Jonas Brother Tells me to Unplug

Photo on 2009-12-14 at 01.46

I was watching TV the other day when one of the Jonas Brothers told me it’s very important that I unplug my cell phone charger when it’s not being used. “You,” the kid said, “can make a difference. It’s really important.”

I admire Junior’s commitment to making a public-service announcement, even though it appeared he was wearing a jacket that almost certainly led to the death of three animals; even though he probably arrived for the PA session in a 14-mpg limo after flying in a private jet.

What I find interesting—and depressing—is the reality of such announcements: Namely, they are 100% untrue. Whether I, Jeff Pearlman, keep my cell charger unplugged makes literally zero impact on tNB07_head_smhe country’s/world’s energy supply. Hell, if 100 of my closest friends keep their cell charges plugged in for the next year, it probably makes no difference. Sad, but true.

It’s the same thing with the whole EVERY VOTE COUNTS movement. Though I consider voting to be an extremely important act, at no point in my life has my vote actually mattered. Meaning, whether I voted for, oh, Hillary Clinton or Rick Lazio mattered not—the election was decided by far more than a single pull. Even Bush-Gore ’00—the closest big-time election on record, wasn’t decided by a single vote. Hell, in my little town, I enthusiastically voted for our mayor, Noam Bramson. Had I written in JIM HENSON, Noam still wins. Big.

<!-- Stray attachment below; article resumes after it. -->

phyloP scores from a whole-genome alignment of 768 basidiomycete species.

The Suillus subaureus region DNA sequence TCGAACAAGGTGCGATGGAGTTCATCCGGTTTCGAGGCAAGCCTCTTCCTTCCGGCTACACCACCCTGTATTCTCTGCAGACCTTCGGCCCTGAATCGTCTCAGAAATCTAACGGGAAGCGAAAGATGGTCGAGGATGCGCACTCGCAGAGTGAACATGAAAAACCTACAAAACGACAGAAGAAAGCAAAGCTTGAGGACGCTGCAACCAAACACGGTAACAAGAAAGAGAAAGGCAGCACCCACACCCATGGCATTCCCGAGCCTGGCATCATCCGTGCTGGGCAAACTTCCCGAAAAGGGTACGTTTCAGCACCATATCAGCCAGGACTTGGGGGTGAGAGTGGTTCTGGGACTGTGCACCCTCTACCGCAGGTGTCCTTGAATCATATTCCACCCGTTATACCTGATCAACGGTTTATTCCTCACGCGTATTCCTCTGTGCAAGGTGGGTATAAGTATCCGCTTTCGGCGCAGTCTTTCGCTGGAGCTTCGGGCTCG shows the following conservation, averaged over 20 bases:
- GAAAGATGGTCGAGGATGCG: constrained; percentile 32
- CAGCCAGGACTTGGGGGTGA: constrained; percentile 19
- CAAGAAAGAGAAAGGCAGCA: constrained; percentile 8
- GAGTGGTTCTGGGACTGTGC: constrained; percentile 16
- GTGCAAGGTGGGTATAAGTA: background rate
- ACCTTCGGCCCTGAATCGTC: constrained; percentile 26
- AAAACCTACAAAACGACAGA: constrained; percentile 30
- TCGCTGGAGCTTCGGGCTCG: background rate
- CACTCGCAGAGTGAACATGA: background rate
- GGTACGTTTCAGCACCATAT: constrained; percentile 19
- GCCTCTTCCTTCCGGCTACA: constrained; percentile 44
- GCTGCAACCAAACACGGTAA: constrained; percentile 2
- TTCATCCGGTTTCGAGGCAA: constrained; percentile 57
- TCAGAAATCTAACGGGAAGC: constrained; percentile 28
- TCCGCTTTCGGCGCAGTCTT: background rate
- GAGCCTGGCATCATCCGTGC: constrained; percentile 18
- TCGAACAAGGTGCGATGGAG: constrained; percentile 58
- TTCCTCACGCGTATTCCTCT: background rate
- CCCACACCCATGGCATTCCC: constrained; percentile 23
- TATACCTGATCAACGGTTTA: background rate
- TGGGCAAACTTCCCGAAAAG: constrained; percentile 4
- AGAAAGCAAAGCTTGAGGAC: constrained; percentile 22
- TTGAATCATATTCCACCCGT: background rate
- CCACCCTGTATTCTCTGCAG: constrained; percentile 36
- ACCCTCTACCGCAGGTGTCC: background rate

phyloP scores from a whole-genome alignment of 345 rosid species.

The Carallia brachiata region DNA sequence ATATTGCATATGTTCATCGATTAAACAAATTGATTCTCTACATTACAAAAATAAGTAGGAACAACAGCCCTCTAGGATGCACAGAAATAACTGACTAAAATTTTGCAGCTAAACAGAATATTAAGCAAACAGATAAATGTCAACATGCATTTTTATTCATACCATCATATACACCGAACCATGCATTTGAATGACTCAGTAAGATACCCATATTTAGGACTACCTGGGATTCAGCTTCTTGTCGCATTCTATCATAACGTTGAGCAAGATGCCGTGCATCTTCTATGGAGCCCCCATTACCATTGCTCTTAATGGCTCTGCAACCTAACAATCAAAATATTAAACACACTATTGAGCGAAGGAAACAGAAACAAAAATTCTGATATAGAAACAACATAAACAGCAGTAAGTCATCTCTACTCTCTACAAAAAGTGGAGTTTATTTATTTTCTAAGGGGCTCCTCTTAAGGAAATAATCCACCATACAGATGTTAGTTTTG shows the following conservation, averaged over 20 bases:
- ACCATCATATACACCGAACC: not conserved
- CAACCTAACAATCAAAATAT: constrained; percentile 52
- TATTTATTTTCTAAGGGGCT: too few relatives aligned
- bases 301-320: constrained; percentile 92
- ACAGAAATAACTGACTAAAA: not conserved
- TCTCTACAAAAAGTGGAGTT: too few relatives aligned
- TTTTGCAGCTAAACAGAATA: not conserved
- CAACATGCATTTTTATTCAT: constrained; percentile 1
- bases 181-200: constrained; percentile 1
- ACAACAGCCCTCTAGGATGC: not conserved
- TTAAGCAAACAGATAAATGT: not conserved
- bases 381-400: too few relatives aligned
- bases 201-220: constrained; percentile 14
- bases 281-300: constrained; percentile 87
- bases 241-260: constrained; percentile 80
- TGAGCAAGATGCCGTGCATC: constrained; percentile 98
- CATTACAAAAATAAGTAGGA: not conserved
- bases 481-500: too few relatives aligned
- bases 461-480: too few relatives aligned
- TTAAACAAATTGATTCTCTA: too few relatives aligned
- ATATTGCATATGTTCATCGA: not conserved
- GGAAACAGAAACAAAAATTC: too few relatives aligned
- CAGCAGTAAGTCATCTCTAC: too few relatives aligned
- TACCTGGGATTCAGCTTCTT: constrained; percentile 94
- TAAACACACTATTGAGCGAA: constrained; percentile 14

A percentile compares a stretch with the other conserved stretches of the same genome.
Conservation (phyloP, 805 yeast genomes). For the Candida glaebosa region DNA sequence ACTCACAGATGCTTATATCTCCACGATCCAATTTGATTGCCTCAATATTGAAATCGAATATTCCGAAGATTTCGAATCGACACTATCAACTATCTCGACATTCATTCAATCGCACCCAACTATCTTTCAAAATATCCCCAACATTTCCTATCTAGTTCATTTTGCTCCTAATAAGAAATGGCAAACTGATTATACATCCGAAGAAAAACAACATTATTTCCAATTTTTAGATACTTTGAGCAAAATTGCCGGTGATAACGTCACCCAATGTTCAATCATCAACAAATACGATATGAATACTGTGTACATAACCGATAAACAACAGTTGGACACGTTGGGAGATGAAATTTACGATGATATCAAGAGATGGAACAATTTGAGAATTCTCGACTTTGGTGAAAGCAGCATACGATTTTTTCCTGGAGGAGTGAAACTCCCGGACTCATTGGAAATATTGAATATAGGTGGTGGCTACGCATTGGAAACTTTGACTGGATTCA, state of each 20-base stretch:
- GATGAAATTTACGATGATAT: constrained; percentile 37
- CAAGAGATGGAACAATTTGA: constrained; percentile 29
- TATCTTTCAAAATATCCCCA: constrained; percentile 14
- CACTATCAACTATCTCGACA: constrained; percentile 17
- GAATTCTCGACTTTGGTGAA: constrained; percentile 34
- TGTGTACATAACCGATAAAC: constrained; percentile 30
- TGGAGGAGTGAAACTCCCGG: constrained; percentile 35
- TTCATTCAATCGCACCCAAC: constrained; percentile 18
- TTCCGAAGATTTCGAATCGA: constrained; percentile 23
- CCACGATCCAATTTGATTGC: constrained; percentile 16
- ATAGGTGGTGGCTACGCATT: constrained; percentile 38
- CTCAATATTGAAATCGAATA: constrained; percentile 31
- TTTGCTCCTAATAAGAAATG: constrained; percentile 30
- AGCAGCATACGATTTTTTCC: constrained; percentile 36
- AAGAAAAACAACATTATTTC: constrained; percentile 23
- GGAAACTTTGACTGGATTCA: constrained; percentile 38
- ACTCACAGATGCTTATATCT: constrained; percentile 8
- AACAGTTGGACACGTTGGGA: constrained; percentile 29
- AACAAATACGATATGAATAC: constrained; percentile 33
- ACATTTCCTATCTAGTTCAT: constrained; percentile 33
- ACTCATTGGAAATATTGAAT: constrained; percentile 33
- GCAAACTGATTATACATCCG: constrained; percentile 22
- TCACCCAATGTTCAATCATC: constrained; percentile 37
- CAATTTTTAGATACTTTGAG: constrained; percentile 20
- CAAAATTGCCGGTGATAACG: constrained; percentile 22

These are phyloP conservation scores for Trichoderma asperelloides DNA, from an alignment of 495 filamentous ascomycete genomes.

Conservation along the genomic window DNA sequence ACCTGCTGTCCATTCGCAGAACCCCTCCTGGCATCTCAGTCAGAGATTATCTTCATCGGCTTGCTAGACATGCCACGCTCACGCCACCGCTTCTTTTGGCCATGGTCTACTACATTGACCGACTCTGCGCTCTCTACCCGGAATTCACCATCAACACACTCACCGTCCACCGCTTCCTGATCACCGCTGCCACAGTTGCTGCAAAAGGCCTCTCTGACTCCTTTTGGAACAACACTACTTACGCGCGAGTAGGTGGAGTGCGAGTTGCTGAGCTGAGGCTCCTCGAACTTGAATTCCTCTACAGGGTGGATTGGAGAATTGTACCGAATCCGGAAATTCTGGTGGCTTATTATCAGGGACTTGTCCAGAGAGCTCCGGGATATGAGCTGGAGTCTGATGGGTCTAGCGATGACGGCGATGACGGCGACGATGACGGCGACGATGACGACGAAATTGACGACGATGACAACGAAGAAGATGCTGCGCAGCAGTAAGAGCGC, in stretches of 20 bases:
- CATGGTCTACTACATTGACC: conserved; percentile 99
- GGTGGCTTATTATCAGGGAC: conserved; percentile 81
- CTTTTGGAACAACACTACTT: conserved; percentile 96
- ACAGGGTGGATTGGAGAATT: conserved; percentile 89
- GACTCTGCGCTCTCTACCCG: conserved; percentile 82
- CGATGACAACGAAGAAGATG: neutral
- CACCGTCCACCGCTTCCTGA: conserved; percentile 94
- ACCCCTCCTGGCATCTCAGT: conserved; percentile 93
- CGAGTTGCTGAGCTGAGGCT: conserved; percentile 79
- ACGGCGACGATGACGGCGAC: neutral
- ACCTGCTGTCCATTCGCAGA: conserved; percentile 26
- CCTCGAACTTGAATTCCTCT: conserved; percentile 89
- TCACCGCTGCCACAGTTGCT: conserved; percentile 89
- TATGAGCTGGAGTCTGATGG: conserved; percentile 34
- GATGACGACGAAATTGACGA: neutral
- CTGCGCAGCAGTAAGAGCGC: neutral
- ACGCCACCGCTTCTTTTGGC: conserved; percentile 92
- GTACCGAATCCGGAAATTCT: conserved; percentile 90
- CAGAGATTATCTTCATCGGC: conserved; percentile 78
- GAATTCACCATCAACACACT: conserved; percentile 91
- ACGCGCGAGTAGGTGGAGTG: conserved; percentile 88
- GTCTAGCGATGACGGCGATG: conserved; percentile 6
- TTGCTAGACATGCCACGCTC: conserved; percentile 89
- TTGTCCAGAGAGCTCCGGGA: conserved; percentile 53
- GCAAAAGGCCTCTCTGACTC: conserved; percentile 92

Yet we utter this nonsense over and over—You make the difference; Your vote is vital; etc … etc. It’s a dishonest way to inspire a movement. Do 100 votes count? Sometimes, but rarely. Do 1,000 votes count? Possibly. Do 1 million votes count? Almost always.

As for electricity and global warming, well, I refuse to dump my garbage in the Long Island Sound. Yet were I to do so it probably wouldn’t make a big dent. Were everyone to do so, however, the impact would be earth-altering.

It’s 1:45 am. I’m going to bed …

2 thoughts on “Jonas Brother Tells me to Unplug”

  1. Agree with the Every Vote Counts argument especially in states that are traditionally one side or the other. If you were a Republican in New York, why would you vote in the presidential election if you knew the state was going to the Democrats? The vote is essentially worthless before the guy steps in the booth.

  2. If everyone thought the way you did, and in turn didn’t vote, wouldn’t somebody’s vote matter then?

    Logically speaking, singular votes do count, and just because elections typically aren’t decided by one vote does not mean a single vote does not matter. It is something of an imperfect moral responsibility — the moral responsibility for elections falls on everybody, as they are part of a collective, but at the same time not on any one particular person, creating a weird kind of paradox.

    So even though as an individual you don’t have the singular moral responsibility for voting, as a member of a society who bears a collective responsibility for an election you have a duty, as it were, to vote.

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